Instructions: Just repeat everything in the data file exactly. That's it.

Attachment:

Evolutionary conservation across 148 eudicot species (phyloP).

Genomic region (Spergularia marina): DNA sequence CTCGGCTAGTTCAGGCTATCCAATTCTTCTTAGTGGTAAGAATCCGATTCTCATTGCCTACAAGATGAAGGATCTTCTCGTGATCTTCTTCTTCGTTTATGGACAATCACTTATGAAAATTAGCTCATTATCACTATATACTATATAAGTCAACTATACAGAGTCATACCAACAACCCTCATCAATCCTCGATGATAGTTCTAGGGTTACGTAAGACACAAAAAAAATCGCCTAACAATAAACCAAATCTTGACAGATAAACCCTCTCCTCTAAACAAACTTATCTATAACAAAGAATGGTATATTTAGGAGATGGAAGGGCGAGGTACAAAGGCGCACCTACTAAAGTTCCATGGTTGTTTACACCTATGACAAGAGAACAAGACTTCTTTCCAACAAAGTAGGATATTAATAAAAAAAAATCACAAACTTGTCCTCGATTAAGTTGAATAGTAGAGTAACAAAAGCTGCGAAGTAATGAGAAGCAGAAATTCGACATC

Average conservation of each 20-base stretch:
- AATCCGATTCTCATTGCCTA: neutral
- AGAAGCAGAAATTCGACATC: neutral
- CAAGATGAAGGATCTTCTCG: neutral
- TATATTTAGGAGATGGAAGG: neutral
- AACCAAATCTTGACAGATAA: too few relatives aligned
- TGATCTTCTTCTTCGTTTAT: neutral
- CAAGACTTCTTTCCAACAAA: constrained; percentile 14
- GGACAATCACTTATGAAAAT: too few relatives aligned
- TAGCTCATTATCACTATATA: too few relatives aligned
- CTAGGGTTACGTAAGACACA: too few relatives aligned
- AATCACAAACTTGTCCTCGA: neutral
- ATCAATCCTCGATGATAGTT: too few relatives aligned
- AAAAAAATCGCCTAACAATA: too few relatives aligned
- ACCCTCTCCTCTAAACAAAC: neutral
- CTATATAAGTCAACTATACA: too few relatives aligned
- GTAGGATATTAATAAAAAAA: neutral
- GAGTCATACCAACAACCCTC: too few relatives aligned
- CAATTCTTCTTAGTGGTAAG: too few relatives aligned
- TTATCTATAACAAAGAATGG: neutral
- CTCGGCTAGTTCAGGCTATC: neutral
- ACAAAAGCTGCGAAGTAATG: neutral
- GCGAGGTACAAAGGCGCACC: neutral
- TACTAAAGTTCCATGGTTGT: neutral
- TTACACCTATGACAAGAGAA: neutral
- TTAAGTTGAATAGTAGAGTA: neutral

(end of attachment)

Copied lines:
Evolutionary conservation across 148 eudicot species (phyloP).

Genomic region (Spergularia marina): DNA sequence CTCGGCTAGTTCAGGCTATCCAATTCTTCTTAGTGGTAAGAATCCGATTCTCATTGCCTACAAGATGAAGGATCTTCTCGTGATCTTCTTCTTCGTTTATGGACAATCACTTATGAAAATTAGCTCATTATCACTATATACTATATAAGTCAACTATACAGAGTCATACCAACAACCCTCATCAATCCTCGATGATAGTTCTAGGGTTACGTAAGACACAAAAAAAATCGCCTAACAATAAACCAAATCTTGACAGATAAACCCTCTCCTCTAAACAAACTTATCTATAACAAAGAATGGTATATTTAGGAGATGGAAGGGCGAGGTACAAAGGCGCACCTACTAAAGTTCCATGGTTGTTTACACCTATGACAAGAGAACAAGACTTCTTTCCAACAAAGTAGGATATTAATAAAAAAAAATCACAAACTTGTCCTCGATTAAGTTGAATAGTAGAGTAACAAAAGCTGCGAAGTAATGAGAAGCAGAAATTCGACATC

Average conservation of each 20-base stretch:
- AATCCGATTCTCATTGCCTA: neutral
- AGAAGCAGAAATTCGACATC: neutral
- CAAGATGAAGGATCTTCTCG: neutral
- TATATTTAGGAGATGGAAGG: neutral
- AACCAAATCTTGACAGATAA: too few relatives aligned
- TGATCTTCTTCTTCGTTTAT: neutral
- CAAGACTTCTTTCCAACAAA: constrained; percentile 14
- GGACAATCACTTATGAAAAT: too few relatives aligned
- TAGCTCATTATCACTATATA: too few relatives aligned
- CTAGGGTTACGTAAGACACA: too few relatives aligned
- AATCACAAACTTGTCCTCGA: neutral
- ATCAATCCTCGATGATAGTT: too few relatives aligned
- AAAAAAATCGCCTAACAATA: too few relatives aligned
- ACCCTCTCCTCTAAACAAAC: neutral
- CTATATAAGTCAACTATACA: too few relatives aligned
- GTAGGATATTAATAAAAAAA: neutral
- GAGTCATACCAACAACCCTC: too few relatives aligned
- CAATTCTTCTTAGTGGTAAG: too few relatives aligned
- TTATCTATAACAAAGAATGG: neutral
- CTCGGCTAGTTCAGGCTATC: neutral
- ACAAAAGCTGCGAAGTAATG: neutral
- GCGAGGTACAAAGGCGCACC: neutral
- TACTAAAGTTCCATGGTTGT: neutral
- TTACACCTATGACAAGAGAA: neutral
- TTAAGTTGAATAGTAGAGTA: neutral